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  • Sambhavi Sinha

Why does it look like that? Dadaism and Modern Art

Dadaism, which was a movement that started in the mid-1910's, was the forefather of modern surrealist humor. You’ve probably heard of Surrealism, if not Dadaism, and while the two are not mutually exclusive, they are related. We’re only talking about Dadaism today though; surrealism will have to wait its turn.

The cliffnotes version of the philosophy of Dadaism can be summarized thus; all (European) artists came back from the WW1 and collectively decided that if the world didn’t make sense anymore, neither should art. After all, art has always been linked to social and political commentary (which in itself is a fascinating topic as well, let us know in the comments if you’d like to read about it!). At this point in time, as put succinctly but tumblr user kaseal, "the artists (who made dada) lived in a world... in which conventional logic led to the senselessness of a world war." So, they concluded that the logical next step was to eschew logic altogether, throw the rules of convention out the window, and reinvent the concept of art itself. And while Dadaism was largely confined to Europe, this general philosophy was a global phenomenon, because the circumstances that led to it were global.

'Le Déjeuner en fourrure’ (Breakfast in Fur) by Méret Oppenheim; a teacup, saucer, and spoon covered in fur, 1936
'Le Déjeuner en fourrure’ (Breakfast in Fur) by Méret Oppenheim

Even if you haven’t heard of Dadaism before, you’re probably familiar with some of the things the movement gave us. Collaging, for example, was born from the Dadaist movement. Absurdist and surrealist sculpture, such as Marcel Duchamp’s ‘Fountain’, and Méret Oppenheim’s 'Le Déjeuner en fourrure’ (Breakfast in Fur), were vanguards of both ideologies respectively (‘Absurdism’ is more of a literary term, but the spirit of it still applies).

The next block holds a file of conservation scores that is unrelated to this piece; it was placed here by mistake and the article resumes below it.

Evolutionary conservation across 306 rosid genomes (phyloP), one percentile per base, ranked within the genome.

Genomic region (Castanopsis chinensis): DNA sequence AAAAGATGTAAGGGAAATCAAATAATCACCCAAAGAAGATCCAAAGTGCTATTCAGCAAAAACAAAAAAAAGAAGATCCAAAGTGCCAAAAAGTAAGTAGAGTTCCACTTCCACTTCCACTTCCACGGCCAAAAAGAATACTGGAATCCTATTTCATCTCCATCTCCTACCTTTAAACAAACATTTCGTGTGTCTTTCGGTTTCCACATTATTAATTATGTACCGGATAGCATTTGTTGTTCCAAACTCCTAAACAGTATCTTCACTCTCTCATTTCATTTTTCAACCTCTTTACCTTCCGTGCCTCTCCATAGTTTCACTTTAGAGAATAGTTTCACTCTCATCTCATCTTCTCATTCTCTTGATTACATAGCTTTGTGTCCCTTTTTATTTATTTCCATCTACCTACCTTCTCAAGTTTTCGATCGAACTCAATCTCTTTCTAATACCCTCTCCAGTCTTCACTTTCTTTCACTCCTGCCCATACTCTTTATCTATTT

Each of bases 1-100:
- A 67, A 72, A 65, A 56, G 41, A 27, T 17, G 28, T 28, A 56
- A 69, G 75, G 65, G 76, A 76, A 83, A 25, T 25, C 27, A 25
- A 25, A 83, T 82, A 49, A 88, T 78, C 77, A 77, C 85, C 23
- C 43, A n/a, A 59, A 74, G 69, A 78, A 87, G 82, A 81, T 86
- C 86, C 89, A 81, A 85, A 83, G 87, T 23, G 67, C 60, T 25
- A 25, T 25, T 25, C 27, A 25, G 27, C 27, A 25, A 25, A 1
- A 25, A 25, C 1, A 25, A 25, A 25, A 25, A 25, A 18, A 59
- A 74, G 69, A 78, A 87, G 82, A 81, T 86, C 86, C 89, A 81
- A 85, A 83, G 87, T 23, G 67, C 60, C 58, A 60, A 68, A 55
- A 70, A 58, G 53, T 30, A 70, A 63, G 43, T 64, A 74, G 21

You’re probably thinking, ‘what is that?’ An excellent question, and also, arguably, the whole point of the work. Without getting too deep into the philosophy of it, that’s what Dadaism is about; you’re supposed to go ‘???’ at first. Avant-garde art may seem run-of-the-mill to us today, but back in the 1920’s it was brand new, and that newness was reflected in a sharp change in general society and mentality brought on by the horror movie that was the entirety of WW1. But after that initial reaction, you start to think of things differently, right? You’re thinking, what is he trying to say? For example, my instinctive interpretation of Duchamp’s ‘Fountain’ is that it is a literal representation of his opinion of ‘fine art’ culture. ‘Breakfast in Fur’; interesting, fascinating, kind of pretty to look at, but ultimately utterly useless. Which in turn could be indicative of what the general attitude towards art, even by artists, had become. Until WW1, art was a respected profession, but post the war and the subsequent social depression, it was deemed largely useless (which is an attitude, it could be argued, exists even today). After all – you can’t eat a painting. Even so, people kept making art, because the heart wants what it wants, and really, it was more art culture that was the problem, rather than art itself. Besides, social and political commentary has its own value; freedom of speech and expression, right? But that is a whole other conversation; the value of art in itself, what purpose it serves, etcetera, etcetera. Our topic for today is not ‘what is art worth in the grand scheme of things?’ but rather, ‘what even qualifies as art?’